In This Article Seneca's Tragedies

  • Introduction
  • Introductory Works
  • General Overviews
  • Bibliographical Surveys
  • Text
  • Translations
  • Collections of Essays
  • Dating and Authenticity
  • Sources and Models
  • Stoicism
  • Performance
  • The Self and Self-Consciousness
  • The Emotions
  • Language

Classics Seneca's Tragedies
by
Susanna Braund
  • LAST MODIFIED: 25 May 2011
  • DOI: 10.1093/obo/9780195389661-0062

Introduction

Lucius Annaeus Seneca (b. c. 4 BCE–d. 65 CE), also known as Seneca the Younger to distinguish him from his father, the rhetorician, was born into an elite Spanish family and educated at Rome. He was renowned for his oratory and writings and as a senator gained enormous power, influence, and wealth. In 39 CE he narrowly escaped being executed by the emperor Gaius, and in 41 he was exiled by Claudius. Claudius’s wife, Agrippina, had him recalled in 49 to be tutor to her son, the future emperor Nero. Seneca was one of Nero’s closest political advisers when the young man came to power in 54. After a few years Seneca’s influence waned, and in 62 he in effect retired from public life to devote himself to philosophy. He was implicated in the unsuccessful conspiracy against Nero in 65 and took his own life. His prose works were voluminous. Those that survive include a number of essays on important aspects of Stoic philosophy and Roman life as well as twenty books of letters from the last years of his life, which also deal with life and death from a Stoic perspective. Of his poetic output there survive eight tragedies as well as a play of doubtful authenticity, Hercules Oetaeus. A further play, Octavia, on a Roman historical theme and including Seneca as one of its characters, is transmitted in one of the two branches of transmission of Senecan tragedies but is rarely regarded as genuine (see the separate Oxford Bibliographies Online article for Latin Drama).

Introductory Works

Sorensen 1984, Conte 1994, and Chiarini 2004 all supply useful introductions, as do Henry 1982 and Herington 1982, which both focus chiefly on the tragedies. The range of Seneca’s output and the reluctance to view his oeuvre holistically is addressed by Ker 2006.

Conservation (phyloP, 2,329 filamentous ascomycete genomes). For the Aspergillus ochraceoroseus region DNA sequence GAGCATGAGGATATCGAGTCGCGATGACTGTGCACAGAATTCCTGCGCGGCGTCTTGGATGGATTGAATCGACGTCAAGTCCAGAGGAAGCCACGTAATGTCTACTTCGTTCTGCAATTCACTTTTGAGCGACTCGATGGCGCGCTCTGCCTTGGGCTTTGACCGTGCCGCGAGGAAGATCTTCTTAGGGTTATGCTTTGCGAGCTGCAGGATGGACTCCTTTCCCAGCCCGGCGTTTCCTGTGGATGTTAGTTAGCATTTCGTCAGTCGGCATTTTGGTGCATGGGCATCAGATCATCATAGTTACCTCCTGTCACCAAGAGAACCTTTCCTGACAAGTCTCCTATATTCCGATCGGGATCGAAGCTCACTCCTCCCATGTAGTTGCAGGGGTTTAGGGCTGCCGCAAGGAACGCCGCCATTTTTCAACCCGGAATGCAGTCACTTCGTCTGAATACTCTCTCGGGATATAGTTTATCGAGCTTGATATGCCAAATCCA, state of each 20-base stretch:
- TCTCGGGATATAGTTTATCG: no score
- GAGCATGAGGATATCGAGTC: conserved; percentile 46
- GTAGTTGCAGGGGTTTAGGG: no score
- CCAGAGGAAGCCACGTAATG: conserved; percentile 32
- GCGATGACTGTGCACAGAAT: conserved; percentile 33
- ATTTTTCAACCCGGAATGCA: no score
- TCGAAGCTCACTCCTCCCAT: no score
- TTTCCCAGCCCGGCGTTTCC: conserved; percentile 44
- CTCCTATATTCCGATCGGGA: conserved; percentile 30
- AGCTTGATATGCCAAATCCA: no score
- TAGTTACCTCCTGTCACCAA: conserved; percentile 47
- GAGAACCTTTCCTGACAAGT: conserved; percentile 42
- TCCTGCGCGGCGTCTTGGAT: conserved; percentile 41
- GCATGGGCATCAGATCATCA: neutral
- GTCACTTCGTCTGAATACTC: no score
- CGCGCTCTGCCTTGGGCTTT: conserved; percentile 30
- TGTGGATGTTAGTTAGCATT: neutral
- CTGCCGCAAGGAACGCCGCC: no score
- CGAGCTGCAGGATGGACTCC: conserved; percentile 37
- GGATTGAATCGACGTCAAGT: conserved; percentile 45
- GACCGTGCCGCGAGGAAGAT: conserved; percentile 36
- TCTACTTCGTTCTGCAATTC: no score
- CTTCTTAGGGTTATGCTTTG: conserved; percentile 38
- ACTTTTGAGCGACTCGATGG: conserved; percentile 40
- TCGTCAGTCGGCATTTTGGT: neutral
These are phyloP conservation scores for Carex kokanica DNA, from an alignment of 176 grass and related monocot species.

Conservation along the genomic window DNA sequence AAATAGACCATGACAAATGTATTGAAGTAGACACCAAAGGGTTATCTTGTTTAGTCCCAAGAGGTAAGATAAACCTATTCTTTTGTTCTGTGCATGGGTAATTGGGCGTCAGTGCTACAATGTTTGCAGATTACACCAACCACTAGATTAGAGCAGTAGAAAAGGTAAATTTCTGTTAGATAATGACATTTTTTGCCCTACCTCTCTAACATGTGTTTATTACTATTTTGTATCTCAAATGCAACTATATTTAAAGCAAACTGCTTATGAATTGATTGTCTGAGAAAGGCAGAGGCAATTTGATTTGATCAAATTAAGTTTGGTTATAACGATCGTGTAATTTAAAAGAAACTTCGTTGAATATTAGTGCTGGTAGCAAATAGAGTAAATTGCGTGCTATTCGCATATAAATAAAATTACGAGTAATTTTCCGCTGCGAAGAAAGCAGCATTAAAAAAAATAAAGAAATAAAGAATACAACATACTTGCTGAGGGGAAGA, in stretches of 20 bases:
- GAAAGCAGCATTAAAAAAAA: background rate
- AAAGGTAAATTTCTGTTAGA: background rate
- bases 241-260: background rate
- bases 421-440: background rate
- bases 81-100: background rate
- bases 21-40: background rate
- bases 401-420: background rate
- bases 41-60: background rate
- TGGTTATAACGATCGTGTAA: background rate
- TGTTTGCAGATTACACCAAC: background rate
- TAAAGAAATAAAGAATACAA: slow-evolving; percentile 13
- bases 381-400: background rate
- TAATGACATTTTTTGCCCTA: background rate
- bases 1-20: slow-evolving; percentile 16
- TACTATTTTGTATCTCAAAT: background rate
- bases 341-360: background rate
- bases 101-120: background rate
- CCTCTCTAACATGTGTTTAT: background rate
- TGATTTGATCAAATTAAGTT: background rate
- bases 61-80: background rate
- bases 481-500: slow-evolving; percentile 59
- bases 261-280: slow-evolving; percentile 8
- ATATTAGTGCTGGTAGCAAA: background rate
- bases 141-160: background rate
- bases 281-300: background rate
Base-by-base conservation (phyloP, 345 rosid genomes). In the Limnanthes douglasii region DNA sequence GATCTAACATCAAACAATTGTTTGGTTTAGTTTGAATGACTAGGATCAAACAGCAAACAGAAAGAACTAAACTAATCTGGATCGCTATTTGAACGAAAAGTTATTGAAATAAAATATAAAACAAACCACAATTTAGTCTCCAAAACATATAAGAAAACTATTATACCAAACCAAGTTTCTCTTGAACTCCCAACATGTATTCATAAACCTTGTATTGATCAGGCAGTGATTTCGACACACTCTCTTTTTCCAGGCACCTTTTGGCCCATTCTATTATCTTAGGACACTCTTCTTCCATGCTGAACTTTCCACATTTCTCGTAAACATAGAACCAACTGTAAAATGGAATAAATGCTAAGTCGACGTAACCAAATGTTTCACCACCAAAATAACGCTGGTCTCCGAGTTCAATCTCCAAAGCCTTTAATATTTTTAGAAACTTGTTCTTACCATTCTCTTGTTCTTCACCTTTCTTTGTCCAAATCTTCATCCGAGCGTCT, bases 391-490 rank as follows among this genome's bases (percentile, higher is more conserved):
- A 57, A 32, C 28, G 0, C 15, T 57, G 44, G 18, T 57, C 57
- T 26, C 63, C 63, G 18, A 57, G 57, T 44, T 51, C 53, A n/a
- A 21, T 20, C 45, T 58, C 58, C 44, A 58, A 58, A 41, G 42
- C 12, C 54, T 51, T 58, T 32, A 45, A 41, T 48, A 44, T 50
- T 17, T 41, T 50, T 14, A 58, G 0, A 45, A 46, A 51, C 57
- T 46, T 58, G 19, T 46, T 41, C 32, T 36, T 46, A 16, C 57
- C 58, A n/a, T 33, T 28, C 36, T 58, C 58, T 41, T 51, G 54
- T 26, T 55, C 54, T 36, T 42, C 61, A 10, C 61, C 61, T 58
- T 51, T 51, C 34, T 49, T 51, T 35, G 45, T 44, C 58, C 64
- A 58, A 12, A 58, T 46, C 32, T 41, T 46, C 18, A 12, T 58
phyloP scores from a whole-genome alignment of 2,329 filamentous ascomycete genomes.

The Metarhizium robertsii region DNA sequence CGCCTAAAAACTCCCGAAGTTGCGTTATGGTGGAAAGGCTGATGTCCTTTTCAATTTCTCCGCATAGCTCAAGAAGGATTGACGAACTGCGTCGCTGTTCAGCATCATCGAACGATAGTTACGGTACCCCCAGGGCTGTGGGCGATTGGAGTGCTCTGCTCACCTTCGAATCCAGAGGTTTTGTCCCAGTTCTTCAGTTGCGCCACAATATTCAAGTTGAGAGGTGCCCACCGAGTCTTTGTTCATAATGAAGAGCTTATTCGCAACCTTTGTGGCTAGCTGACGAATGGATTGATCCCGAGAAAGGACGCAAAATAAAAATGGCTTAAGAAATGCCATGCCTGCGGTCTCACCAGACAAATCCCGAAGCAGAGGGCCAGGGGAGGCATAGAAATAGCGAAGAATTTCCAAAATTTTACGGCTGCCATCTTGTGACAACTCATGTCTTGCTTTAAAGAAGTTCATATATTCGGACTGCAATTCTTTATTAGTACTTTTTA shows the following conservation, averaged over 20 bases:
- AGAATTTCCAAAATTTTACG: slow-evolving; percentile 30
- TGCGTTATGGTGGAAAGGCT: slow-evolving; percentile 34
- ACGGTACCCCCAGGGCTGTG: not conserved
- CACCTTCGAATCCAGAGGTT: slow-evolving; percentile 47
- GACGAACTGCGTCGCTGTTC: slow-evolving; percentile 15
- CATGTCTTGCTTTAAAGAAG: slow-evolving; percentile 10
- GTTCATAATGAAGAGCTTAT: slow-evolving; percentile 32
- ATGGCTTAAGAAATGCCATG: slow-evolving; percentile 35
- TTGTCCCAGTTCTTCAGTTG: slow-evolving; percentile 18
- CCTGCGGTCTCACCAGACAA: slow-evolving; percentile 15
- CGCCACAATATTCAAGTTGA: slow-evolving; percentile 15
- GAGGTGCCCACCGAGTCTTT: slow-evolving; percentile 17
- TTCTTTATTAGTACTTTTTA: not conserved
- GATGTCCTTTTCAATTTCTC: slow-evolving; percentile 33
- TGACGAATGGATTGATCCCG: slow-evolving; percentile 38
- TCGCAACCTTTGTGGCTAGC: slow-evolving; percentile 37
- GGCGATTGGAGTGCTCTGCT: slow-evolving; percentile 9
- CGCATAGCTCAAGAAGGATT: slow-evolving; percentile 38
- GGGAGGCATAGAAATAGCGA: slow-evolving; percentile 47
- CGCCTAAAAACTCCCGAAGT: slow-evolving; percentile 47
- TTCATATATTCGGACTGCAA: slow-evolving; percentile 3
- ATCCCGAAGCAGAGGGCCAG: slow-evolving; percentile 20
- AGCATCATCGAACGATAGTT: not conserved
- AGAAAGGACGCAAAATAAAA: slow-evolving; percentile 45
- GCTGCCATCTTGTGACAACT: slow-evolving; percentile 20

• Chiarini, Gioachino. 2004. Introduzione al teatro latino. Milan: A. Mondadori.

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    Brief overview (pp. 114–131).

  • Conte, Gian Biagio. 1994. Latin literature: A history. Translated by Joseph B. Solodow, revised by Don Fowler and Glenn W. Most. Baltimore: Johns Hopkins Univ. Press.

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    This essential literary history discusses drama under the empire on pp. 403–404, Seneca on pp. 408–425.

  • Henry, Elisabeth. 1982. Seneca. In Ancient writers: Greece and Rome. Vol. 2, Lucretius to Ammianus Marcellinus. Edited by T. James Luce, 807–832. New York: Scribner’s.

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    Overview of Seneca, giving prominent place to the tragedies; sees self-discovery as the central theme of his entire oeuvre. Brief bibliography.

  • Herington, C. J. 1982. The younger Seneca. In Cambridge history of classical literature. Vol. 2, Latin literature. Edited by E. J. Kenney and W. V. Clausen, 511–532. Cambridge, UK: Cambridge Univ. Press.

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    Intelligent introduction dominated by discussion of the tragedies (pp. 519–530).

  • Ker, James. 2006. Seneca, man of many genres. In Seeing Seneca whole: Perspectives on philosophy, poetry, and politics. Edited by Katharina Volk and Gareth D. Williams, 19–41. Leiden, The Netherlands: Brill.

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    On the amazing diversity of Seneca’s literary output and the reluctance to view Seneca holistically, which has at times even led to the view that there were two Senecas.

  • Sorensen, Villy. 1984. Seneca, the humanist at the court of Nero. Translated by W. Glyn Jones. Edinburgh: Canongate.

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    General book on Seneca; devotes one chapter to the tragedies (pp. 240–290), providing an overview.

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